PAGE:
There has been discussion raging on in gaming forums for years about the value of exclusives. There is no doubt that content is what truly defines a video game console. If this wasn’t the case, then Xbox wouldn’t be so heavily associated with Master Chief. This also applies to Nintendo with Mario, and PlayStation with Kratos. Branding is one of the most important parts of marketing.
However, we have seen Xbox midway through this generation begin to bring their games to PC. This was no doubt brought on by “soft” sales of software due to the uphill battle the Xbox One faced. This was completely self-inflicted by Xbox themselves, and they spent much of this generation trying to undo these mistakes. Now, PlayStation has entered the PC space in a very cautious way. They aren’t jumping in and selling God of War on Steam, but with the announcement of Horizon Zero Dawn for PC. These are certainly new grounds for PlayStation. Now, Atlus, a publisher that is antagonistic towards the PC market, has brought Persona 4 Golden to Steam.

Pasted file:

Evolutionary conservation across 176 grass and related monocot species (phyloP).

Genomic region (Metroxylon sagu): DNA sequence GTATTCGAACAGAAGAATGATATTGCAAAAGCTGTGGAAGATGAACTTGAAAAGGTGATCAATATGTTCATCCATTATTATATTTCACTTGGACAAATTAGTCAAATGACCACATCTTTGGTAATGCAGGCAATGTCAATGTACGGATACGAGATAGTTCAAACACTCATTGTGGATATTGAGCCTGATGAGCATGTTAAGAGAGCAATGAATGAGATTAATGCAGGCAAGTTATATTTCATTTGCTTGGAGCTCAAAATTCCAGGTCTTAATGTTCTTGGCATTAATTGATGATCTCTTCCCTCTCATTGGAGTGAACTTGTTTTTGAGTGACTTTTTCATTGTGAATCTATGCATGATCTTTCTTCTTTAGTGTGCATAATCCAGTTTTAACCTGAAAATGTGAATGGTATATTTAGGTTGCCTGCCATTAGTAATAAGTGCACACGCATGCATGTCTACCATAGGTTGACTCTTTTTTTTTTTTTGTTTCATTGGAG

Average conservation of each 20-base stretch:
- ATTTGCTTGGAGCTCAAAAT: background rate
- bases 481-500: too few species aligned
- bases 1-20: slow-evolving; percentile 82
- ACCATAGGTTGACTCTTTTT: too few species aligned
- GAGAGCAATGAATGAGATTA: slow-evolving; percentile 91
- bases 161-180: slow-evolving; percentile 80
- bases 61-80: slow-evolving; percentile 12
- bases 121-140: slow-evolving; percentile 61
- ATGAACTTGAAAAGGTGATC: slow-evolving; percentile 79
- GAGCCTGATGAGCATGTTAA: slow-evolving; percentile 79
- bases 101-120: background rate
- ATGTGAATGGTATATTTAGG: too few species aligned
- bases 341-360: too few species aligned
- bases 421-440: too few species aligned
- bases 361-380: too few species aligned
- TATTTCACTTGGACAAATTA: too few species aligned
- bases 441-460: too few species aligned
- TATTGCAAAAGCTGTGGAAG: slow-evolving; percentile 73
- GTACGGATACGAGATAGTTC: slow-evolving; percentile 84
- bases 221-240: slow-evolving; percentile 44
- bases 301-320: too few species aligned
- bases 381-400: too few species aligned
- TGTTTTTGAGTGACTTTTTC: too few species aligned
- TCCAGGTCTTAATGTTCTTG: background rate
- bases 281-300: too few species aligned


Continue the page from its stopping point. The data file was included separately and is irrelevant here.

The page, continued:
The History Behind PC and Atlus
Many publishers who had a tendency to avoid the PC market are starting to dip their toe in. Atlus which are the publishers of such titles as Catherine and the long-running Persona franchise is a perfect example of this. Last week, Persona 4 Golden officially released on Steam, marking the franchises first step into the PC market. Atlus and the PC community hold a fair amount of animosity. In 2017, Atlus tried to topple and deplatform the PS3 emulator called RPCS3. They tried to force the modders to remove anything related to Persona off the emulator’s page. Additionally, Atlus also tried to get the community Patreon shut down. This led to much anger from the PC community as they said all of this could have been avoided if the games simply came natively to PC.